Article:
In the march 2013 issue of Western Journal of Emergency Medicine, a study done that has been described as having generalizability, as the ultrasound scans were by many different levels of physicians, prospectively, during a trauma assessment for pneumothorax, has caused quite a bit of discussion. Mostly due to some of the limitations of the study. It is great that a prospective study with some generalizability is seen, but I wonder about the details in the methodology. They begin by discussing the importance and relevance of ultrasound for pneumothorax:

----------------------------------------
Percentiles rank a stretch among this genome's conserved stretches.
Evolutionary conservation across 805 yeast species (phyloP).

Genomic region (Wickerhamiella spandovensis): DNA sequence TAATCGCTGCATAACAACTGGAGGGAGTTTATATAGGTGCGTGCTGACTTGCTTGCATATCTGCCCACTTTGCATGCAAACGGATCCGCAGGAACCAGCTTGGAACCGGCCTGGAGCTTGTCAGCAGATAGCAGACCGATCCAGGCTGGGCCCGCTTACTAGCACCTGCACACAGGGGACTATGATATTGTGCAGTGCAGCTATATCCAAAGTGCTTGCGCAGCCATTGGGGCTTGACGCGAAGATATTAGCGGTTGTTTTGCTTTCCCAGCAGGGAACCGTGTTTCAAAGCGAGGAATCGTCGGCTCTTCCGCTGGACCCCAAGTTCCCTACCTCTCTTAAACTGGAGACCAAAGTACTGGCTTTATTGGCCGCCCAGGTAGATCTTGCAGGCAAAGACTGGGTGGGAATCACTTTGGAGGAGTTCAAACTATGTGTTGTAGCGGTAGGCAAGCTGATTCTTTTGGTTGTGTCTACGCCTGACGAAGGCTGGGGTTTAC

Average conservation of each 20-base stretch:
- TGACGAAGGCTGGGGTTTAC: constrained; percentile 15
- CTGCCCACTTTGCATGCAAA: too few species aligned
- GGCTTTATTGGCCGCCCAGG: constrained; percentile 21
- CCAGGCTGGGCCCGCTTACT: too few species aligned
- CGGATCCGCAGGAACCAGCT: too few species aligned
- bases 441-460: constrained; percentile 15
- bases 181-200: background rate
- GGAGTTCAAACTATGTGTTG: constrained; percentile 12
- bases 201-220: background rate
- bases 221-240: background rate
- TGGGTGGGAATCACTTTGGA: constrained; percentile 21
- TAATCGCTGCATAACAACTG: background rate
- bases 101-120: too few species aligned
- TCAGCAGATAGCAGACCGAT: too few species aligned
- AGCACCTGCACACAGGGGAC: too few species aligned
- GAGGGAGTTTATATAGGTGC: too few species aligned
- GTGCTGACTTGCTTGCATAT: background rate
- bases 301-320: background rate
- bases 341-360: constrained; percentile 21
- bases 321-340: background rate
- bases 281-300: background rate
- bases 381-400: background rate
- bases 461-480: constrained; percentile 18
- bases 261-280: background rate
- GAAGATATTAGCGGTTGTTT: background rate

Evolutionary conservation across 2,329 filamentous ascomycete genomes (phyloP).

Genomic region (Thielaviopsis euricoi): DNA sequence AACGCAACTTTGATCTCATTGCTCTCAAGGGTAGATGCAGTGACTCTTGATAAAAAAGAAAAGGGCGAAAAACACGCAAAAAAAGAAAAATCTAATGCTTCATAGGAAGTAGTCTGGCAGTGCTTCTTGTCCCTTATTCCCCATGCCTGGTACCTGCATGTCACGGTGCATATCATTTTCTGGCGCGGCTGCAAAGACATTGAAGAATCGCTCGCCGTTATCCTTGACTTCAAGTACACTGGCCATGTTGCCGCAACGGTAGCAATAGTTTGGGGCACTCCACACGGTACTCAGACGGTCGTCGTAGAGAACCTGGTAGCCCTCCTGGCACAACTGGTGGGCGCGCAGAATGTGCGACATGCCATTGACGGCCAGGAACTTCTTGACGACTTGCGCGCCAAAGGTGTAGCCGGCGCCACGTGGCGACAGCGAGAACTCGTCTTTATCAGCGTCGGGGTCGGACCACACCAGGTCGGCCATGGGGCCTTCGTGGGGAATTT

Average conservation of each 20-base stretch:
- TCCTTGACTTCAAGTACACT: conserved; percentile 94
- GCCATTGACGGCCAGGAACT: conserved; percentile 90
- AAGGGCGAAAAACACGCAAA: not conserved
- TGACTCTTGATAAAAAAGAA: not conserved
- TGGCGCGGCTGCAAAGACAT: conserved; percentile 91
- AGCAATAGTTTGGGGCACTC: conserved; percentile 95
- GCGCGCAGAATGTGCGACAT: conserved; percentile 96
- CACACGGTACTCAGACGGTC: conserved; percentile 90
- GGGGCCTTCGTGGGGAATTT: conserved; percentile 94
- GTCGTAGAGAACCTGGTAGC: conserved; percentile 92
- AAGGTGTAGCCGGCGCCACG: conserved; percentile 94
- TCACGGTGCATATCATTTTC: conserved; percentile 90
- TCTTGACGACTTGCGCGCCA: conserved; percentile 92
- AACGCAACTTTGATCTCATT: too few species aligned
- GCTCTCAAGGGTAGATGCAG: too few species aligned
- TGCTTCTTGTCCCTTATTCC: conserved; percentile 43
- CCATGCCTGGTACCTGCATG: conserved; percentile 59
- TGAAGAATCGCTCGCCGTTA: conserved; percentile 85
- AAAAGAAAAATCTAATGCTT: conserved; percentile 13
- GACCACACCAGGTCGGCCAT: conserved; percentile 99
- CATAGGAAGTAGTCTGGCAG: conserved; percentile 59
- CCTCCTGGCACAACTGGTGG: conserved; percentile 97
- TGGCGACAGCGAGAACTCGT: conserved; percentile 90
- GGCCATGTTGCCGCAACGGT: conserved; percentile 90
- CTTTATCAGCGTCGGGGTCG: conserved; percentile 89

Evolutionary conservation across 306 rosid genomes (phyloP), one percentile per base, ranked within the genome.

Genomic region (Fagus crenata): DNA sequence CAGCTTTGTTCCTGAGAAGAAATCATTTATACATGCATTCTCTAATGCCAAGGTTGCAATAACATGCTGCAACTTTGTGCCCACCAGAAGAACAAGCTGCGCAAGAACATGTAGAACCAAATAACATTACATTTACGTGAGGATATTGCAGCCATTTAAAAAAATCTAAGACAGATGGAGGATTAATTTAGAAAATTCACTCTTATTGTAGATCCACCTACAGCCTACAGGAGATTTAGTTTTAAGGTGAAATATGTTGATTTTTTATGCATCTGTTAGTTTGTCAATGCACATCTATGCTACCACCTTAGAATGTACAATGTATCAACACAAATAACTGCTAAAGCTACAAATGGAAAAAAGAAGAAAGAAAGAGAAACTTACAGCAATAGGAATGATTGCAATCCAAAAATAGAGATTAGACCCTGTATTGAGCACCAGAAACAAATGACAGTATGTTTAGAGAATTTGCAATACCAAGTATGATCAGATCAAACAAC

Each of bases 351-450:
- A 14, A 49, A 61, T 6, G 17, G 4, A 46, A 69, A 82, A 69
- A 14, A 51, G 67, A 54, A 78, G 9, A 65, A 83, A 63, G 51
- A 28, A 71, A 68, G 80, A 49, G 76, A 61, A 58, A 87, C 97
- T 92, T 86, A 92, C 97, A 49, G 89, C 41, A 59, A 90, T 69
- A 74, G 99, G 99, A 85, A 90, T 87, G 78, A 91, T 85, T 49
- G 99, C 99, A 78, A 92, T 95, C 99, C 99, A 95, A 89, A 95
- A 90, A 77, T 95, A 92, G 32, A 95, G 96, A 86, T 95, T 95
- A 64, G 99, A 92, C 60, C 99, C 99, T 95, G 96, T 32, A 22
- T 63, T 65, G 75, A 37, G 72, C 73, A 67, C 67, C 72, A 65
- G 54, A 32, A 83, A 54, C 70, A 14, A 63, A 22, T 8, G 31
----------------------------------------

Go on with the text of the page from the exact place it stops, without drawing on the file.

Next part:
“Rapid diagnosis and treatment of traumatic pneumothorax (PTX) is important to prevent tension physiology and circulatory collapse in patients with blunt and penetrating trauma. Supine chest radiograph (CXR) is traditionally employed; however, it misses up to 50% of PTXs.1 Thoracic ultrasound (TUS) was first described in 1995 for diagnosing PTX in humans when Lichtenstein noted that the absence of comet-tail artifacts and lung sliding were associated with PTX.2 Since then ultrasound has become a validated method of examining the pleura in multiple settings. In 2011 the Eastern Association for the Surgery of Trauma gave a level 2 recommendation for the use of ultrasound to identify PTX in its practice management guidelines.3 In most studies TUS has been found to have favorable results. In Lichtenstein’s study,2 TUS had a sensitivity and negative predictive value of 100% and 96.5%, respectively, for the detection of PTX in the intensive care unit setting.4 Dulchavsky5 subsequently demonstrated that this modality has a sensitivity of 95% in the detection of PTX in patients at a Level 1 trauma center. These reports used plain radiography as the gold standard: a diagnostic modality known to be inaccurate in the detection of PTX.6 In subsequent studies using dedicated chest computed tomography (CCT) as a reference standard, sensitivities of TUS have ranged widely from 49% – 98%, while finding that it is still consistently more accurate than supine CXR.7–13 Studies in which TUS is performed by emergency physicians (EP) for traumatic PTX have reported even higher sensitivities ranging from 86–97% with specificities of > 99%.14 While these latter numbers are desirable, they have the potential limitation of being less applicable due to a higher skill level of the sonologists involved. The actual performance of TUS for PTX would likely vary based on the sonologist’s skill and experience. The current investigation set out to determine the test characteristics of TUS for traumatic PTX in the hands of a large heterogenous group of potential sonologists representative of typical clinicians involved in trauma care.”